Beware cheap composite to Y/C adapters!

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Martechnology
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Joined: Jul 22 2005

I came across an interesting circuit in Wikipedia for a Y/C to composite (and presumable vice-versa) adapter. The circuit is shown on:

http://upload.wikimedia.org/wikipedia/commons/2/24/S-video-composite-adapter.svg

The use of a 470pF capacitor to link the chrominance (C) signal to the luminance (Y) channel should be sufficient to adequately transfer the C signal (centred on about 4.43mHz) to the Y channel without either channel unduly loading each other in their respective bands of interest. 470pF looks like about 76 ohms at 4.43mHz.

This looks like a good idea, or so I thought, so I checked on eBay for a suitable adapter to experiment with. I bought one for less than £2 post free from China. The one I bought was phono female on the comp side, and 4 pin mini-DIN male on the Y/C side.I have just tried it, and the results are unusable.

I took a camera which provided both comp and Y/C outputs, and applied it's Y/C output directly to the Y/C input of channel A of a Panasonic WJ-AVE5 mixer, while the comp output was sent via the purchased adaptor into the Y/C input of channel B. The Y/C direct picture from the camera was fine, but the attempt to up-convert from comp to Y/C was a disaster. The picture brightness dropped like a stone.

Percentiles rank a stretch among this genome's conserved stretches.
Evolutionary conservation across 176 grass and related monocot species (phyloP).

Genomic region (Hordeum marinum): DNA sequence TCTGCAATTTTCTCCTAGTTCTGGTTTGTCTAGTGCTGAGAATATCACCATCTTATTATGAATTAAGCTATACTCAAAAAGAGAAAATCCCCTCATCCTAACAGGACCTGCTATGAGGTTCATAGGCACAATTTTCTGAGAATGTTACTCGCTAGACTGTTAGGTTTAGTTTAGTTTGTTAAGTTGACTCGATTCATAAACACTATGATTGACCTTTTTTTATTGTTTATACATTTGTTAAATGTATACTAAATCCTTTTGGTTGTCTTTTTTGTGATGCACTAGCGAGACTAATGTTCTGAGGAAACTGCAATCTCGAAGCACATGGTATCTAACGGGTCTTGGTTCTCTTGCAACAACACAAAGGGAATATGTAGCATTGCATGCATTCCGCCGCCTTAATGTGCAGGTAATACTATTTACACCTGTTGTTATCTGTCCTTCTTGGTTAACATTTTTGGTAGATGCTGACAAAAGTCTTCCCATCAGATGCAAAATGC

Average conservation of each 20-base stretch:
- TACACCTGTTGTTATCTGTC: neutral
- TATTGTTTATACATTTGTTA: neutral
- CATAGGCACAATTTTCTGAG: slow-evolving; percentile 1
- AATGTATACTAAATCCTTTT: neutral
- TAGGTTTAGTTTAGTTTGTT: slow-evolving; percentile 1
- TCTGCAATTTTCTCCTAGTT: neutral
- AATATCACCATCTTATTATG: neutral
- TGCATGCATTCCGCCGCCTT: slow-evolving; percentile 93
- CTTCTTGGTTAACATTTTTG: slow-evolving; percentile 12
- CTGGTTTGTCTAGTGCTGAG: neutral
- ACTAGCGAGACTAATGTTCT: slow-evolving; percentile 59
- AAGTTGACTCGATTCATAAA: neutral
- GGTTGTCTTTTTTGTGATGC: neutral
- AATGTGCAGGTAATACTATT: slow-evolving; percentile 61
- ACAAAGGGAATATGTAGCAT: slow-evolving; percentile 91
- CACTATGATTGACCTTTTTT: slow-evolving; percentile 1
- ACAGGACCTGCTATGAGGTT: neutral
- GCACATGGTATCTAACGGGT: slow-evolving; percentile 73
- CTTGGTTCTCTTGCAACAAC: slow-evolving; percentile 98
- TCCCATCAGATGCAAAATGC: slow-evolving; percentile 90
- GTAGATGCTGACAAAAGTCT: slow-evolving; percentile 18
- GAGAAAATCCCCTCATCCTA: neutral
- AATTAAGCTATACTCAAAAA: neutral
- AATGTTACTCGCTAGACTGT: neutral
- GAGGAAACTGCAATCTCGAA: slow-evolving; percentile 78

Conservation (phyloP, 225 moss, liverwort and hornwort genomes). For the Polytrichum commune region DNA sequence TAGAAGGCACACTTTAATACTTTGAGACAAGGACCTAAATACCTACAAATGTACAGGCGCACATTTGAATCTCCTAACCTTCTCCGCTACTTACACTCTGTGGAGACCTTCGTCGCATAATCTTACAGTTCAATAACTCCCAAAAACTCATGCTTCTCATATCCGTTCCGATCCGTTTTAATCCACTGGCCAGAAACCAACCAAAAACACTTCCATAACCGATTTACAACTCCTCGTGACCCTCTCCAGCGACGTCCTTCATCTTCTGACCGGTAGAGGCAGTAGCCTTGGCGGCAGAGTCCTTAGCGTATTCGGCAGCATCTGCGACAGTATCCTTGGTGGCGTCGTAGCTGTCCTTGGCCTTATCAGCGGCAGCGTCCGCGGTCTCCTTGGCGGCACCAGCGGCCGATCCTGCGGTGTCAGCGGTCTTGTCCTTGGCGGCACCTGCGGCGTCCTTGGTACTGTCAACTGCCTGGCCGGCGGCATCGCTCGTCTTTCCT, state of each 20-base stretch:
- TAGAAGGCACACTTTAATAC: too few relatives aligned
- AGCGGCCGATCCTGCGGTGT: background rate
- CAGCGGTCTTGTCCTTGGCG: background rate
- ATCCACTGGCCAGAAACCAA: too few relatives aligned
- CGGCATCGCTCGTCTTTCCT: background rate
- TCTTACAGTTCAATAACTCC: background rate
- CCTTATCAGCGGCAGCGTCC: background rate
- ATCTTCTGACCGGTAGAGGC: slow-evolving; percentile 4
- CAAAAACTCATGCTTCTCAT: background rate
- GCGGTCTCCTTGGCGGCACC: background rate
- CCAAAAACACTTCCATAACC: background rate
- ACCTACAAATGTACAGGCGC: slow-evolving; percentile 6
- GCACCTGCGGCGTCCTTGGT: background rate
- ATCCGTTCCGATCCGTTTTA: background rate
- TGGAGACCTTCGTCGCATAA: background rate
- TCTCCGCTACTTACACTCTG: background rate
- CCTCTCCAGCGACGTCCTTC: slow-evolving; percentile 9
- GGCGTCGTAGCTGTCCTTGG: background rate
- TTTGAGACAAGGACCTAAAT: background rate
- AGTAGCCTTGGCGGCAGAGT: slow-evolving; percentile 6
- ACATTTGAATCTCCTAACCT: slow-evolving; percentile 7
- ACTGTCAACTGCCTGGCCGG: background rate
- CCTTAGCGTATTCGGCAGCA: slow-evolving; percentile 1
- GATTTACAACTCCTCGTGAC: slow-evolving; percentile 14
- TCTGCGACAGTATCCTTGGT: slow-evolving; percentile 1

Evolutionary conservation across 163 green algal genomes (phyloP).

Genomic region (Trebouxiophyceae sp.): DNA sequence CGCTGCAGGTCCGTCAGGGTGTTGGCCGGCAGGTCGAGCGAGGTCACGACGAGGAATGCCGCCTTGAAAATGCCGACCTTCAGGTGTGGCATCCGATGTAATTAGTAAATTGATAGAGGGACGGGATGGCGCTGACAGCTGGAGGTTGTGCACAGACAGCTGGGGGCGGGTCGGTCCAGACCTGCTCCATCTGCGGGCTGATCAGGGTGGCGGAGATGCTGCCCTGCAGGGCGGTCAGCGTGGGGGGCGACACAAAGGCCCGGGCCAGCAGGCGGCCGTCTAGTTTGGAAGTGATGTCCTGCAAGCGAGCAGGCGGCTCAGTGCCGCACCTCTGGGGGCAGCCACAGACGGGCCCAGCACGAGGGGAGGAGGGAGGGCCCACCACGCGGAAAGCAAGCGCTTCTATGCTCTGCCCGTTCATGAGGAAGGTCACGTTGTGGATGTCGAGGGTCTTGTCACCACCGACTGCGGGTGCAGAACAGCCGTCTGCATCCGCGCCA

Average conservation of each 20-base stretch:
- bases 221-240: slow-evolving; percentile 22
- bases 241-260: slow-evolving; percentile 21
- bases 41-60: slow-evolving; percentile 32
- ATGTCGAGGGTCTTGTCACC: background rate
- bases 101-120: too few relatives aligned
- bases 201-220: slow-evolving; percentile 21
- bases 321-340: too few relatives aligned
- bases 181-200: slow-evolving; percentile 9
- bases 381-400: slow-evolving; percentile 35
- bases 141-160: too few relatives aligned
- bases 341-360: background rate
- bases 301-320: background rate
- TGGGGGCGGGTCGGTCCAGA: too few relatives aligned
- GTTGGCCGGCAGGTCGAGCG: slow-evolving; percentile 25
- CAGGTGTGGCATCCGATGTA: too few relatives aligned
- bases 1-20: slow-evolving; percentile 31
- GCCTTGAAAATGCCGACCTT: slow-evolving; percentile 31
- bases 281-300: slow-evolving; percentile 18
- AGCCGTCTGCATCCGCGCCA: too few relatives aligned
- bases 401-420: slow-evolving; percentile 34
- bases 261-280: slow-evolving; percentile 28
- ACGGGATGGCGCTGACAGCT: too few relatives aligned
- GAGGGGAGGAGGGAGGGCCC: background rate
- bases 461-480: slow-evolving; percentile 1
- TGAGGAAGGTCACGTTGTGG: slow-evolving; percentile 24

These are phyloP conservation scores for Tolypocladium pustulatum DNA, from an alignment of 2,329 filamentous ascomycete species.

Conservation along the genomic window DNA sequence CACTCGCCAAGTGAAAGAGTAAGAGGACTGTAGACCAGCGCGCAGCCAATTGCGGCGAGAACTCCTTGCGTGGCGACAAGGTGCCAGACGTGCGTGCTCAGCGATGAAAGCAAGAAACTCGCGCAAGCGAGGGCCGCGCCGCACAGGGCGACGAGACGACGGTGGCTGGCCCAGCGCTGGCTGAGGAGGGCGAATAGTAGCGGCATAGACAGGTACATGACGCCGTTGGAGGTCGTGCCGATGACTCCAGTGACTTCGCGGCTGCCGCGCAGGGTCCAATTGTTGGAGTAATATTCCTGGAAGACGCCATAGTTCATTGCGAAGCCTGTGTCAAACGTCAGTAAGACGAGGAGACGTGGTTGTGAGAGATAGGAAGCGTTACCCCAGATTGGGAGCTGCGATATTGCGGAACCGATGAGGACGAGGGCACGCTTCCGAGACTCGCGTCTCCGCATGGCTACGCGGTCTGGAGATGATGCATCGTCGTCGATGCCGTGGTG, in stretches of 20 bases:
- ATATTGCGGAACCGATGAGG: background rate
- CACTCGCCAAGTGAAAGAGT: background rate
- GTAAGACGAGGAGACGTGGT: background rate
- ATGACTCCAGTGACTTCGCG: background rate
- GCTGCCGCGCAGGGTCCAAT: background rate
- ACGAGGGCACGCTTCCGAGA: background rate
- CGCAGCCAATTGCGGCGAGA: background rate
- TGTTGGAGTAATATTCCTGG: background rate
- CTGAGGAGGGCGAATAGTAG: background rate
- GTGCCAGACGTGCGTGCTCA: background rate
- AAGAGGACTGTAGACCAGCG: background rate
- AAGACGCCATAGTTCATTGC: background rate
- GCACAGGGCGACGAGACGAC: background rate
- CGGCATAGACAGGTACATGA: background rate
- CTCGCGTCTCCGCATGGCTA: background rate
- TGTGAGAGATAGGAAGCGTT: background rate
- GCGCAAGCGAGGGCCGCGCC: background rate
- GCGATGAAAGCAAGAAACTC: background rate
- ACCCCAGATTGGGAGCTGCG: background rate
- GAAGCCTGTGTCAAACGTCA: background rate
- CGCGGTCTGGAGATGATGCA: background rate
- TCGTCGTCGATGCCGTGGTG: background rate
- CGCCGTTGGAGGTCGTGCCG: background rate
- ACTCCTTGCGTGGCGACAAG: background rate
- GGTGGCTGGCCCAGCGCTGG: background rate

A quick check with the meter showed why. The Y and C pins of the adapter were simply shorted together! There was either no capacitor, or if there was one in the adapter it was not doing anything. It meant that the comp output from the camera would have been looking into about 37.5 ohms rather than the 75 ohms expected. No wonder the picture was so dark.

Ever the glutton for punishment, I tried the adapter to down-convert from Y/C to comp, comparing via the same mixer against the direct comp output from the camera. The direct comp was fine, but the signal via the adapter looked as if the camera was completely out of focus.

All in all I would rate this adapter as useless regardless of which way round it was used, and I would advise any readers contemplating the purchase of a cheap adapter to research very carefully what they are buying, or cry all the way to the bank.

It would be instructive to try an adapter which has the correct capacitive coupling, but unfortunately I don't have one. Have any other readers tried such an adapter? If so, please let us hear about your results.